Researchers develop potential drug to prevent heart attacks
A novel drug has been created which prevented the blood clotting associated with heart attacks and strokes in pre-clinical studies.
Researchers report that they have developed a new drug that could be administered as a preventative against heart attacks or strokes.
From Monash University, Australia, the scientists revealed the drug can block the changes in blood flow that preempt heart attacks and act on the platelets that prevent platelet-triggered clotting before it can kill or cause damage. The team emphasise that their drug could play a role in preventing the clotting that is a hallmark of COVID-19.
The researchers discovered the potential drug when they were investigating changes within platelets that occur around the time of a pathological setting, ie, a heart attack or stroke. They found an enzyme of interest, isolated the gene responsible and developed a mouse that was missing just that gene.
According to the team, they found that the mice were completely protected against heart attack. To understand why this was happening, they used electron microscopy to cut ultrathin ‘slices’ of the platelets from these mice, allowing them to see a slightly modified membrane, which appeared to prevent these platelets from attaching to each other or to blood vessel walls, the minute that there was a change in blood flow.
“It is this blood flow perturbation which is a hallmark and predictor of a heart attack,” said Associate Professor Justin Hamilton, from Monash University. “This enzyme allows the platelets to respond to this blood flow change and to ‘gear up’ their capacity to clot, causing an attack.”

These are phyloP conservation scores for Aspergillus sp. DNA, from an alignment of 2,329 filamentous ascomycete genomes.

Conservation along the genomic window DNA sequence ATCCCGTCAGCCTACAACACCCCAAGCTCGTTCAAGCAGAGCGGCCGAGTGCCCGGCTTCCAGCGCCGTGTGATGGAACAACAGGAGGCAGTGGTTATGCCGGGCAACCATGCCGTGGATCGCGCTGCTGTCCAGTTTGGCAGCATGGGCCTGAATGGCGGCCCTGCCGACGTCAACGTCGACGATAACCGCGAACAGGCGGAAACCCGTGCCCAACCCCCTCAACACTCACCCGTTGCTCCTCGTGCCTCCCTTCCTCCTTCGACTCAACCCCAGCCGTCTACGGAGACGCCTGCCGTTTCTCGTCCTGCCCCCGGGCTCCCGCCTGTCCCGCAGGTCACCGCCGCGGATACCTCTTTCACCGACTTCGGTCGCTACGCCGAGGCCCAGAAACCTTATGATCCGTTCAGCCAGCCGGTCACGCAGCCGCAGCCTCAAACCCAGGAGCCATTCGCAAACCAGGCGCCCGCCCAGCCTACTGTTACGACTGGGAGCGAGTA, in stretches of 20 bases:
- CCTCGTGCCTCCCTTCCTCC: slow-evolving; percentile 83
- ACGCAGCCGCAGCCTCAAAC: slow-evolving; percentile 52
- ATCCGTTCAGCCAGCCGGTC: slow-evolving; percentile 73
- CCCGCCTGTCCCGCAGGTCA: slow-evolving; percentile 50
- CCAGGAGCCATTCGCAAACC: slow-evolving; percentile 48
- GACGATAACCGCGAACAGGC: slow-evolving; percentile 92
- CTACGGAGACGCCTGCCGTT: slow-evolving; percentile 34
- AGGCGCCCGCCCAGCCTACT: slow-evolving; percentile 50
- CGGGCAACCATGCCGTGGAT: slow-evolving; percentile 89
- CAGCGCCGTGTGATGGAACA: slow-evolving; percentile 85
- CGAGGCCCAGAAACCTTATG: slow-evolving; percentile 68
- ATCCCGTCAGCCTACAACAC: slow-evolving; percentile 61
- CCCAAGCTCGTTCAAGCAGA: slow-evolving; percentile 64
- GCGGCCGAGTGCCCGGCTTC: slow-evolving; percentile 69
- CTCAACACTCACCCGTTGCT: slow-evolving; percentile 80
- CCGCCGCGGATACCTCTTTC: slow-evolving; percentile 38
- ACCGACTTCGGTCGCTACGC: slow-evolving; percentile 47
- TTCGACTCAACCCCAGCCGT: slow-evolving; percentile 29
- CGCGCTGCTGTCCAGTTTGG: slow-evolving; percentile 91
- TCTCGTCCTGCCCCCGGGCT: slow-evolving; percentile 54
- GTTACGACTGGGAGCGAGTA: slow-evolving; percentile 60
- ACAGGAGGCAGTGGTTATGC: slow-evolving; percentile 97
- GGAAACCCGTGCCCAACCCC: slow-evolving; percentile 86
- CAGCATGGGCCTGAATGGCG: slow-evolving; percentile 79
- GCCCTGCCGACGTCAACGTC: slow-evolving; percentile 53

Once the researchers were aware of the importance of the enzyme, they developed a drug that could shut this process down and successfully tested it in animal models and in laboratory models using human blood. They say this drug has the potential to be given to patients at risk of heart attack and stroke, to prevent blood clots forming when there is a risk of attack.
According to the team, the next step is to develop a more suitable drug candidate that could be taken into a clinical trial.
These same clots – targeted by the Monash drug – have recently been linked to COVID-19 as a key cause of death from the disease. Associate Professor Hamilton said that, while it is early days, “the possibility of using our newly developed anti-thrombotic to improve the treatment of COVID-19 patients is an appealing idea we would like to explore.”
The work was published in Science Translational Medicine.